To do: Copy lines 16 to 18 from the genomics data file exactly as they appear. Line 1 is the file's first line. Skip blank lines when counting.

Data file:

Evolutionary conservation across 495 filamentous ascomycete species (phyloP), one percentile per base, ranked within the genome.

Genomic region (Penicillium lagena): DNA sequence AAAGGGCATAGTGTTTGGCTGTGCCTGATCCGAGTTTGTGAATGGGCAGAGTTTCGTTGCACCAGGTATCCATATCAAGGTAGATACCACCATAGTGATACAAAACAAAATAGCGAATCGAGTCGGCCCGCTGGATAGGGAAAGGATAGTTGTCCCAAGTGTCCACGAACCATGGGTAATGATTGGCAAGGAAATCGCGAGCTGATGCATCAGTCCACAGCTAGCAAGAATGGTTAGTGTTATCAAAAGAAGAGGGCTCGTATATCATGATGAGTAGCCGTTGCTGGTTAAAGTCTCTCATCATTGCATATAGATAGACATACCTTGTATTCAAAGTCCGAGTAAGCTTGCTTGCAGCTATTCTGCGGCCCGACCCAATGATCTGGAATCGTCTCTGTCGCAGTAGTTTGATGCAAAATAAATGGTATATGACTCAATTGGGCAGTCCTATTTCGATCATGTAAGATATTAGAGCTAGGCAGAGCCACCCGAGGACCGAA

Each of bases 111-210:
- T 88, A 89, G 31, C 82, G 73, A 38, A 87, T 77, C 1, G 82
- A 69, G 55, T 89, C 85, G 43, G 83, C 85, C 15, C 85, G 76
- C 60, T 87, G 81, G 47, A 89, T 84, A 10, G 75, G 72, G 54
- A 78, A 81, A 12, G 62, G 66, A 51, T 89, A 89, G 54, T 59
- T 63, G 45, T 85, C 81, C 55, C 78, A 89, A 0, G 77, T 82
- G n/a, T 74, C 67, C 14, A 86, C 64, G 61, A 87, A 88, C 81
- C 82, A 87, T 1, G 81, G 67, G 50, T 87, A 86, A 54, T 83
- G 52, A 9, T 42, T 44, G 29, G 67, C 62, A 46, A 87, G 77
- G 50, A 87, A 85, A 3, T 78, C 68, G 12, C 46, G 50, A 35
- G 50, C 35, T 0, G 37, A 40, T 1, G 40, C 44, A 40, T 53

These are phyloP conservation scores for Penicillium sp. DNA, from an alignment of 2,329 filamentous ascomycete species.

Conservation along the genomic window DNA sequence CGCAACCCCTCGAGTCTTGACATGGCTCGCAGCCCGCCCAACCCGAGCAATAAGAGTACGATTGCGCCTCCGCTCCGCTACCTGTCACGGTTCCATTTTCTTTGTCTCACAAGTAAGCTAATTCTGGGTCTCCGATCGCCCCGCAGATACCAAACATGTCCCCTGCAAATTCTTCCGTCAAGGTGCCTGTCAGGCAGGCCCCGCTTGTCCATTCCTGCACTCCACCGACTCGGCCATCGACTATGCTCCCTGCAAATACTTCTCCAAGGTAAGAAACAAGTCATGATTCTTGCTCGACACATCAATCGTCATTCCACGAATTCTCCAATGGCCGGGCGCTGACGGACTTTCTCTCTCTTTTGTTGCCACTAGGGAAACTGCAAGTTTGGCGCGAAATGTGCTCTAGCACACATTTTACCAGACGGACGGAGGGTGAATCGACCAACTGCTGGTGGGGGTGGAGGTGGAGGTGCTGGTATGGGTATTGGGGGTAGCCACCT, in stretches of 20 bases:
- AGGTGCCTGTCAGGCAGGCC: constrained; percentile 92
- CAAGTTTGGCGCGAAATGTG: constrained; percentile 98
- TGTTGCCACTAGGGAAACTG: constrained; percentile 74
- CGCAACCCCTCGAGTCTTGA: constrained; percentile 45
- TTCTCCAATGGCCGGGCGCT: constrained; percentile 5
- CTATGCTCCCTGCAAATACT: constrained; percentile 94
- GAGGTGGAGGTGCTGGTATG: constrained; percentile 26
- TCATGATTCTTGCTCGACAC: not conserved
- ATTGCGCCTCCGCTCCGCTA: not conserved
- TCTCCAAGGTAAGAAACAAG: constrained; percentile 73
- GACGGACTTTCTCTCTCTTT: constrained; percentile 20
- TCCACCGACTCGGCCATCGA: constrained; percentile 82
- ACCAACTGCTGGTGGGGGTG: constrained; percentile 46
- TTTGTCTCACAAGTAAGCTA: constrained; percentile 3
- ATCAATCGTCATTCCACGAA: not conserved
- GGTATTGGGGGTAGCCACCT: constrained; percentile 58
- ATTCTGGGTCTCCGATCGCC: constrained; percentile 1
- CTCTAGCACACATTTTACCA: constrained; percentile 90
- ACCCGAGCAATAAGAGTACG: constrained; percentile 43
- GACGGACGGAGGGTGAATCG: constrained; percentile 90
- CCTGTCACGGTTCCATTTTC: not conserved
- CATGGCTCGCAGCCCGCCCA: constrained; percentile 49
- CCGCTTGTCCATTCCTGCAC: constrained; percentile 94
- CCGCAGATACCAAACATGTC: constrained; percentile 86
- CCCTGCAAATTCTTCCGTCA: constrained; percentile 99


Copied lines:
- AGGTGCCTGTCAGGCAGGCC: constrained; percentile 92
- CAAGTTTGGCGCGAAATGTG: constrained; percentile 98
- TGTTGCCACTAGGGAAACTG: constrained; percentile 74